by Barry Powell, 30 Second Mythology

Hera / Juno

As one of the children of Cronus, the former ruler of the universe, Hera was never likely to be satisfied with second place, yet she played second-fiddle as the wife of her brother Zeus. She was, however, hardly a subservient wife, except on those occasions when Zeus was able to coerce her into submission with threats of domestic violence. And well she might have been frightened: her husband had once hung her from the summit of Olympus by her wrists with her feet weighted down by anvils. Most often, however, her anger was directed at the various lovers and illegitimate children of Zeus rather than at the god himself.
Heracles, the greatest of Zeus' mortal offspring, was the most persistently persecuted until he died. After he was made immortal, Hera gave him her daughter Hebe as wife. Unlike her husband, she took no lovers. At the same time she was capable of having children without him.

Her response to his production of Athena out of his own head, though only after intercourse with the goddess Metis, was to give birth to Hephaestus by parthenogenesis ("maidenbirth"), that is, entirely by herself. In a Roman take on this story, after Minerva appeared out of Jupiter's head, Flora gave Juno a magical herb to impregnate her with Mars.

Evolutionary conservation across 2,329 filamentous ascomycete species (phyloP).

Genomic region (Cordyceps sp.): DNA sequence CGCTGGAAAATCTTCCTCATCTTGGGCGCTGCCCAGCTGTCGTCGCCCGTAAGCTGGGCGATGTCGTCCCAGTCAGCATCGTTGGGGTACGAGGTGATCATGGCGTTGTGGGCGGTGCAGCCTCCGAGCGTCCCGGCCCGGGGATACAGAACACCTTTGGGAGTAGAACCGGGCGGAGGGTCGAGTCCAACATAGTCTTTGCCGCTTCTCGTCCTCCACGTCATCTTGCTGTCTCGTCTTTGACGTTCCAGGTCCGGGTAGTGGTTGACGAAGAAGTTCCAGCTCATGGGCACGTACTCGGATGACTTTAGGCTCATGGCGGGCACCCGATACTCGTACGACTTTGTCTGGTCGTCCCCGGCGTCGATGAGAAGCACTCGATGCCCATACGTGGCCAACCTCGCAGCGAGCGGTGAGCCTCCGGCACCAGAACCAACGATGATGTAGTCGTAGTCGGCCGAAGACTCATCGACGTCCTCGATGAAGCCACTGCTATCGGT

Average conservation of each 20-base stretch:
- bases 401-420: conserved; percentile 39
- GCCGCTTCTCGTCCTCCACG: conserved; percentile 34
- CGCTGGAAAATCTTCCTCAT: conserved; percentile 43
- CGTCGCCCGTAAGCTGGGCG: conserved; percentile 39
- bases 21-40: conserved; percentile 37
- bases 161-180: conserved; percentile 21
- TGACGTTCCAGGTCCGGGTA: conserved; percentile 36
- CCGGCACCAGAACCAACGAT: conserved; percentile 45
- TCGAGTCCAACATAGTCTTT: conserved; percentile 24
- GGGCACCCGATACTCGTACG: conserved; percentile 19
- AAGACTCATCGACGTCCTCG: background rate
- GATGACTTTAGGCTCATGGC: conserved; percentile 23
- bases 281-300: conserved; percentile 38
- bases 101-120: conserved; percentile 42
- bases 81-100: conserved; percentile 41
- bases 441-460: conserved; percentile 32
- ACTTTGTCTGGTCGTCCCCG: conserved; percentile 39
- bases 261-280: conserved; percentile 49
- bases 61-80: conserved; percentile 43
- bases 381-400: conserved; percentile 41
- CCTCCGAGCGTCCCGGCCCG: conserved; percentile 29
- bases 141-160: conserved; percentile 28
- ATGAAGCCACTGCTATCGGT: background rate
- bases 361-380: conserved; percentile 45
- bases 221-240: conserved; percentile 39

By Susan Deacy, 30 Second Mythology


Thursday, August 01, 2013

Thermodynamics - Lord Kelvin (1824-1907)

If you want to know how heat moves around, you need to understand thermodynamics. The theory is governed by three laws. The first one states that whatever is going on, the total energy in the Universe stays the same. In other words, you cannot create or destroy energy; you can only change one form of energy into another. The second law says that an isolated system's entropy always increases. Entropy is a measure of the part of its energy that cannot be put to work in some way.
For example, as a watch spring unwinds, it has less and less power to keep the watch running. Its entropy rises because the spring's potential energy is slowly transferred to the hands as kinetic energy, with some energy also lost as heat because of friction in the mechanism.

The third law says that, as a system's temperature drops toward absolute zero (the lowest possible temperature: -459.67°F; -273.15°C), all natural processes cease to occur, and the entropy reaches a minimum. The upshot of this is that it is impossible to reach absolute zero because no processes can get you there.